My parents have always been big on traveling and made an effort to always take my brother and me to someplace new every year. My parents are both in the travel business and have been all over the world. They taught my brother and me to be curious about other cultures and the way other people live. I’ve visited 22 countries to this date and I can’t wait to travel to some place new in the future. Tony and I would love to go back to Indonesia one day to visit my extended family. I only have my immediate family here in the United States and I rarely get to see my grandmother. I visit Indonesia every five to six years or so. Next time, we’d love to bring our baby there to meet her great grandmother.

What is your current goal for professional development? What is your next “thing” or next professional goal? What is on your vision board?

Before coming to WesternU, I worked at a community clinic in Atwater, California for two years. Optometry was one of the bigger services that were offered at the community clinic and we were one of the biggest optometry clinics in that rural area. We practiced full-scope optometry there and the majority of exams were anything but routine.

I would like our external clinics to one day be as busy and as successful as the community clinic I worked at previously. It takes time and care to build a clinic from scratch, but it is well worth it in the end because we’ll be able to provide more services to our patients. Optometry does not have a very big presence in the community clinics, but I hope to grow these clinics alongside my colleagues and bring in more patients. We’ve recently acquired new machines in office. This has allowed us to provide more services to our patients in need.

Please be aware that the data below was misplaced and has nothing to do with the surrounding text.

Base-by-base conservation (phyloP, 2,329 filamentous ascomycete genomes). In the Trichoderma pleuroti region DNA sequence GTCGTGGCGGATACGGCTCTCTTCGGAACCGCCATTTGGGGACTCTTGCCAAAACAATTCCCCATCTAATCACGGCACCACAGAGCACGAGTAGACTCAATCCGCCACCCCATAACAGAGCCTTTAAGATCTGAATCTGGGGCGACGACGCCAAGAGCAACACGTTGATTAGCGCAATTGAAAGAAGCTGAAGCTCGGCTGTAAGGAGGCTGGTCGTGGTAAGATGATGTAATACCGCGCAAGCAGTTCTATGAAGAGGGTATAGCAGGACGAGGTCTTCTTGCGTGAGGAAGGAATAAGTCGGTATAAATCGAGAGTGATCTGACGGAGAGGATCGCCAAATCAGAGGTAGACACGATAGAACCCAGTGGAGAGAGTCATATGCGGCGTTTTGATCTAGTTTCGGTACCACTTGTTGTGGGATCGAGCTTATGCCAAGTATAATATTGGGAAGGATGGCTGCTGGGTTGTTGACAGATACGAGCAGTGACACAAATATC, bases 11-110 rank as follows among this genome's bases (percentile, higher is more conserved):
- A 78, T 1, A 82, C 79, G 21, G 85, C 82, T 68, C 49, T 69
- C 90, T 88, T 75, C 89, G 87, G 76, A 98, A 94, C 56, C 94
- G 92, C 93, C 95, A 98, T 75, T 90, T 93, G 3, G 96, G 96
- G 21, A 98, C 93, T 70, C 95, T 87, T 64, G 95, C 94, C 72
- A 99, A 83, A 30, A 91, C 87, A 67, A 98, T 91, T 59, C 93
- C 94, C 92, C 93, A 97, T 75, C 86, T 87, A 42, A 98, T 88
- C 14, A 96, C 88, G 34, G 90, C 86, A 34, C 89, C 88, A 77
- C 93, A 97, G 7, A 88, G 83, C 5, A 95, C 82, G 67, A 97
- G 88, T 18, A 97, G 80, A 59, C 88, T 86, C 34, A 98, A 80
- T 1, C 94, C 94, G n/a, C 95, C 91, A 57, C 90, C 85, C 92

What have you done recently to leave your mark on the world around you? An act of kindness? Large or small, please share?

These are uncertain times we’re currently living in with COVID-19 at the center of it all. I have several friends who are nurses and doctors working in hospitals. They’ve shared how difficult access to personal protective equipment (PPE) has been. Unfortunately, I’m not talented enough to help make face masks to donate. However, I’ve recently donated to an organization that is able to help purchase face masks in bulk for hospitals. A high school friend of mine created this fundraiser called the Dollar Challenge, to help raise money to purchase masks that will be donated to hospitals. They’ve been able to purchase 46,000 masks so far for donation. I’ve been sharing with friends and family this information, in hopes more people can help donate. Every dollar counts!

In light of recent news – do you have any tips on how you are adapting to social distancing, online learning, working off campus, caring for patients amid this pandemic? Helpful tips are appreciated by all. 

My colleagues and I have been seeing patients during this pandemic. It’s been a really big transition to provide a safe environment for everyone through the use of PPE and extra sterilization of all rooms and equipment. Being in a community clinic environment, I feel that we’ve come across many patients who have tested positive for COVID or have had COVID exposure. We try to provide the best care as possible for these patients while staying safe.

College of Optometry graduates Josephine Lin, OD ’16, and Tony Luy, OD ’15, and their daughter, Eleanor Sofia Luy.